Vs 8 introduces the motif of ‘the enemy’. Throughout the Psalms we often find descriptions of personal pain and illness transitioning quickly to naming the role of enemies – in a way that is jarring to modern sensibilities. For us, illness is one thing, and conflict another. The world of the Psalms was very different: illness and misfortune were interpreted as the judgement of God for sin (a kind of reverse prosperity gospel). In times of illness a more aggressive probing of one’s character and actions would be done by ‘enemies’ – and these might simply be your pious neighbours who see God’s hand at work in everything. 

In that ancient world, some scholars see another phenomenon familiar to us in the Australian indigenous belief in ‘pointing the bone’ – that magicians and cursing can cause mysterious illness and death. 

Vss 12-22: These verses describe the steadfastness of God (vs 12) and the hope of the future (vs 13-22) in terms much more redolent of the voice of the community. What is very interesting is that instead of recounting the great acts of God in the past (the usual further development of the affirmation expressed in v 12), this Psalm moves into a prophetic mode and confidently predicts the great acts of God in the future (vss 13, 15-17). This prophetic voice is not widespread in the Psalms. The historical context for vss 13-22 would appear to be the exile (see vs 13b, 14, 16, 20, the future tense of vss 21-22).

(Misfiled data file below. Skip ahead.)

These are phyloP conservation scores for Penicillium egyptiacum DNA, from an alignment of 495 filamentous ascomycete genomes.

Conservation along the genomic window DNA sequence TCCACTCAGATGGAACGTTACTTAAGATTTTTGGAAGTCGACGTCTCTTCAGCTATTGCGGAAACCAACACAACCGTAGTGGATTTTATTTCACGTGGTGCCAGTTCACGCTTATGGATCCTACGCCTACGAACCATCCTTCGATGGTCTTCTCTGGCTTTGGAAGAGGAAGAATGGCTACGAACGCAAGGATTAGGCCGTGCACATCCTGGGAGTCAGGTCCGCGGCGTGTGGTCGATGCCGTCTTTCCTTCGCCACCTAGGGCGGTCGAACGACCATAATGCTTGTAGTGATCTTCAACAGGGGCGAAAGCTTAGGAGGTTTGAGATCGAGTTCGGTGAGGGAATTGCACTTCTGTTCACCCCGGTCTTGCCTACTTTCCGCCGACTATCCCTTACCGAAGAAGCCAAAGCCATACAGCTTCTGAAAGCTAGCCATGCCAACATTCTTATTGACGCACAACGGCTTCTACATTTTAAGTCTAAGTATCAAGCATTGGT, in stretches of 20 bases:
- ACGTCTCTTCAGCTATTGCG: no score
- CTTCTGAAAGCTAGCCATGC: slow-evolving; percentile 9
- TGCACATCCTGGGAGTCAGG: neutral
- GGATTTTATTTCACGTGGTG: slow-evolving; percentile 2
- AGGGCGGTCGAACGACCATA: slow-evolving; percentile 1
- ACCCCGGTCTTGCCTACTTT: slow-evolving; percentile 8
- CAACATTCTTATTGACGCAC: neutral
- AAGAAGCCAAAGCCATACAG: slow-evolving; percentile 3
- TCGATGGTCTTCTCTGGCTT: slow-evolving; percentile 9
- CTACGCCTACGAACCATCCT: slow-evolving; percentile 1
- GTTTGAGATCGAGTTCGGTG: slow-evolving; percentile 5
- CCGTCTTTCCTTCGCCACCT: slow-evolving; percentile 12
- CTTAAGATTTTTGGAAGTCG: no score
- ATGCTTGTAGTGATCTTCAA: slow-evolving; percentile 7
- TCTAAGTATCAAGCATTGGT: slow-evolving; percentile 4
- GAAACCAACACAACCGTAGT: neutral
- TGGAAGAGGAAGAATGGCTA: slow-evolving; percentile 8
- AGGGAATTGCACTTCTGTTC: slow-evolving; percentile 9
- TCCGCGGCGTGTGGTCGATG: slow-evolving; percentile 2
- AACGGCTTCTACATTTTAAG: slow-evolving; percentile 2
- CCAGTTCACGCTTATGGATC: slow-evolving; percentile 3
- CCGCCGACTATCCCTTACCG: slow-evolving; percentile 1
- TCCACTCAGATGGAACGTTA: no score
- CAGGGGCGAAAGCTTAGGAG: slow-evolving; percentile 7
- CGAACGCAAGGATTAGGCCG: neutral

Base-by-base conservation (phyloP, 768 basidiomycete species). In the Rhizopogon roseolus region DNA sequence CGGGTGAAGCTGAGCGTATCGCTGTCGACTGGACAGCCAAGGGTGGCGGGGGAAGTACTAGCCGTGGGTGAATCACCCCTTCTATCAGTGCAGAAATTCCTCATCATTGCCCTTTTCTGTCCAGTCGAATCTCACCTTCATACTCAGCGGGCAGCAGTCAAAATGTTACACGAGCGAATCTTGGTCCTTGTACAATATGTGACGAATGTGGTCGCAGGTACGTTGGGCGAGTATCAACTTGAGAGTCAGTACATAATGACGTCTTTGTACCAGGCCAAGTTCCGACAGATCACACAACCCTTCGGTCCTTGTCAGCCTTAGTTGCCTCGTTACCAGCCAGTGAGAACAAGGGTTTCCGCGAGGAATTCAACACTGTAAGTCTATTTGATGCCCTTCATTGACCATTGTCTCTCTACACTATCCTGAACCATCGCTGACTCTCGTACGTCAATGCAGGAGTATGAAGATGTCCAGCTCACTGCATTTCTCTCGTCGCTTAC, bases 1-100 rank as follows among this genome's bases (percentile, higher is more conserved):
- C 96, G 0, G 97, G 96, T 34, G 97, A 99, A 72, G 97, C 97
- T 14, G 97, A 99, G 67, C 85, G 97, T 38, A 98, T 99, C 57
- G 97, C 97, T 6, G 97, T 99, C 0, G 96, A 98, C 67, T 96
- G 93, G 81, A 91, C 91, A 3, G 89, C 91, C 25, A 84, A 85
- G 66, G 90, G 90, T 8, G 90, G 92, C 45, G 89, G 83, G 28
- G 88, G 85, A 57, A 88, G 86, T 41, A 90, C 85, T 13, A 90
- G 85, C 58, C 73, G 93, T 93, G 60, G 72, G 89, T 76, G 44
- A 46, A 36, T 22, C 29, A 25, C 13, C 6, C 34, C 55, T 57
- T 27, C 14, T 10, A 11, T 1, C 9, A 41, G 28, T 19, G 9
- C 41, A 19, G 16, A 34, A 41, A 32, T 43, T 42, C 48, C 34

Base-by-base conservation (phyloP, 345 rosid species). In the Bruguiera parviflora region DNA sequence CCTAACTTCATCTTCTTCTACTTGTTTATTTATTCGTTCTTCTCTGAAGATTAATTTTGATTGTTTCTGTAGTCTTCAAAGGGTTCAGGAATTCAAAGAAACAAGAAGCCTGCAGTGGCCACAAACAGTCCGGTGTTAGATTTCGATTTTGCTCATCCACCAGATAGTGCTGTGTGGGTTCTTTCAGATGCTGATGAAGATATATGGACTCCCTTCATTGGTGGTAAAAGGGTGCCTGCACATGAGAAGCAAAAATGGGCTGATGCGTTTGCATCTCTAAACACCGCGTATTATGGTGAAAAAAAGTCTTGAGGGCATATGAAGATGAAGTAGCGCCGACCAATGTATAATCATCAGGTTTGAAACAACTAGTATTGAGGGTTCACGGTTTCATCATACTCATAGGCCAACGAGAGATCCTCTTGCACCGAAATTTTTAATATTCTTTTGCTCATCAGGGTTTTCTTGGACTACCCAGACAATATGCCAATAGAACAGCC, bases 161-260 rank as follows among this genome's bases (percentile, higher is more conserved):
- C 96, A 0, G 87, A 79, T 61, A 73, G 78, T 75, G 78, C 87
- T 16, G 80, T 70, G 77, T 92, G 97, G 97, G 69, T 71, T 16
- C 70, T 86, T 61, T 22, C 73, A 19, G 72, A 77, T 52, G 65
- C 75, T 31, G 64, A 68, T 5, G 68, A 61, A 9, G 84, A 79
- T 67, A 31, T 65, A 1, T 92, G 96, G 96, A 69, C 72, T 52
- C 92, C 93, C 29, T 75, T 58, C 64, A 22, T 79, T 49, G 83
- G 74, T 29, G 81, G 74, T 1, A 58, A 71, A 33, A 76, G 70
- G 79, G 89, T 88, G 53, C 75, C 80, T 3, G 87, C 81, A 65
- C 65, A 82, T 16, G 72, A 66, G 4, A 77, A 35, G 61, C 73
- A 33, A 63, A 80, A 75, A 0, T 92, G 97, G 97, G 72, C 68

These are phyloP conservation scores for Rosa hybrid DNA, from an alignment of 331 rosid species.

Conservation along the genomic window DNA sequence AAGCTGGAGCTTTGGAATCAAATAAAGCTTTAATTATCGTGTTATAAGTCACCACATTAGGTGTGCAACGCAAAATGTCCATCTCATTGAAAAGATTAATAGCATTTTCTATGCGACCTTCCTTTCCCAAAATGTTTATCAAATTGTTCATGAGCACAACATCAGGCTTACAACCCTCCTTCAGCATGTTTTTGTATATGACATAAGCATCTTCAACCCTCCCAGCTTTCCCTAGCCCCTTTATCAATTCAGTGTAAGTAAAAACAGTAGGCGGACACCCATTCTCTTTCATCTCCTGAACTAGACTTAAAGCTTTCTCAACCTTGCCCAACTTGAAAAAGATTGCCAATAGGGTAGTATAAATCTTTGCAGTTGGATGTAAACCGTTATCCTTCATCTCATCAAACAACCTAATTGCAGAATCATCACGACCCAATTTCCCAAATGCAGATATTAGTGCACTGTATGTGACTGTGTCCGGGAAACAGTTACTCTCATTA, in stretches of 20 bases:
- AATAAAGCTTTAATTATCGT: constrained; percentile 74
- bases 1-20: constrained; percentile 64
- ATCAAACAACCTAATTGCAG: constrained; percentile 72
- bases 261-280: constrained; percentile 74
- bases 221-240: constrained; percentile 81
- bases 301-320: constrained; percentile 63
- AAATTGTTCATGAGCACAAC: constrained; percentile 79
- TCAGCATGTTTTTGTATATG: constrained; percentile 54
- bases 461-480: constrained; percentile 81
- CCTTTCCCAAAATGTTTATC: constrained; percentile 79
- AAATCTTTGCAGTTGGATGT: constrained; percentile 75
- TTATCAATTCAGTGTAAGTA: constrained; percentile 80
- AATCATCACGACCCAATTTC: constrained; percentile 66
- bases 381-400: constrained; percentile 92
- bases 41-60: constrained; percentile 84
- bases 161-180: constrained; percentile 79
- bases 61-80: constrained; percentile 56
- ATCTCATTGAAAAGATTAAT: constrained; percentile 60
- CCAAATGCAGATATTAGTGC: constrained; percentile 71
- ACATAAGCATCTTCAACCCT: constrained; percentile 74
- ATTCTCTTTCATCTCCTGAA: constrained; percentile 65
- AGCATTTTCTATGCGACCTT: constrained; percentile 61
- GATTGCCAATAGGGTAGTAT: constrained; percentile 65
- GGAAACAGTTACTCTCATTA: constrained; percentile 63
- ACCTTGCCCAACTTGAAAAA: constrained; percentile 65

In vss 23-24 the note of lament is again present, and the sense of the threat of death is present in vs 24. 

Vss 25-27 praise Yahweh as Creator and unshakeable God. Interestingly, these verses are quoted in Hebrews 1.10-12. In Hebrews, the context of Chapter 1 makes it clear that the text is applied to the Lord Jesus (Gk Kyrios = Lord). The term Lord in the OT applies to God, so Hebrews has transposed the role of the Creator God referred to in Ps 102.25-27 onto Jesus.

Vs 28 is a prophetic affirmation of the future descendants of Israel at peace and established in the restored Jerusalem.

2 Kings 4.8-17, 32-37 tells of the kindness of the Shunammite woman (vss 8-10) and the enduring relationship that developed between Elisha and her family. The woman is generous and gives freely without any expectation of recompense (vs 13). Elisha promises her a son (vs 16). Is her response a sign of lack of faith, or evidence of modesty and carefully guarded expectations?

The second part of the reading involves the death of the child and Elisha’s intervention in raising him and restoring him to the woman.

Acts 14.1-7 is a story of Paul and Barnabas encountering opposition in Iconium. Vs 4 makes clear that, while division and contention were present, matters were evenly balanced. Vs 5 indicates the balance was tipped when the leaders of both Jews and Gentiles decided to take action, and Paul and Barnabas moved on to Lystra and Derbe to continue their mission.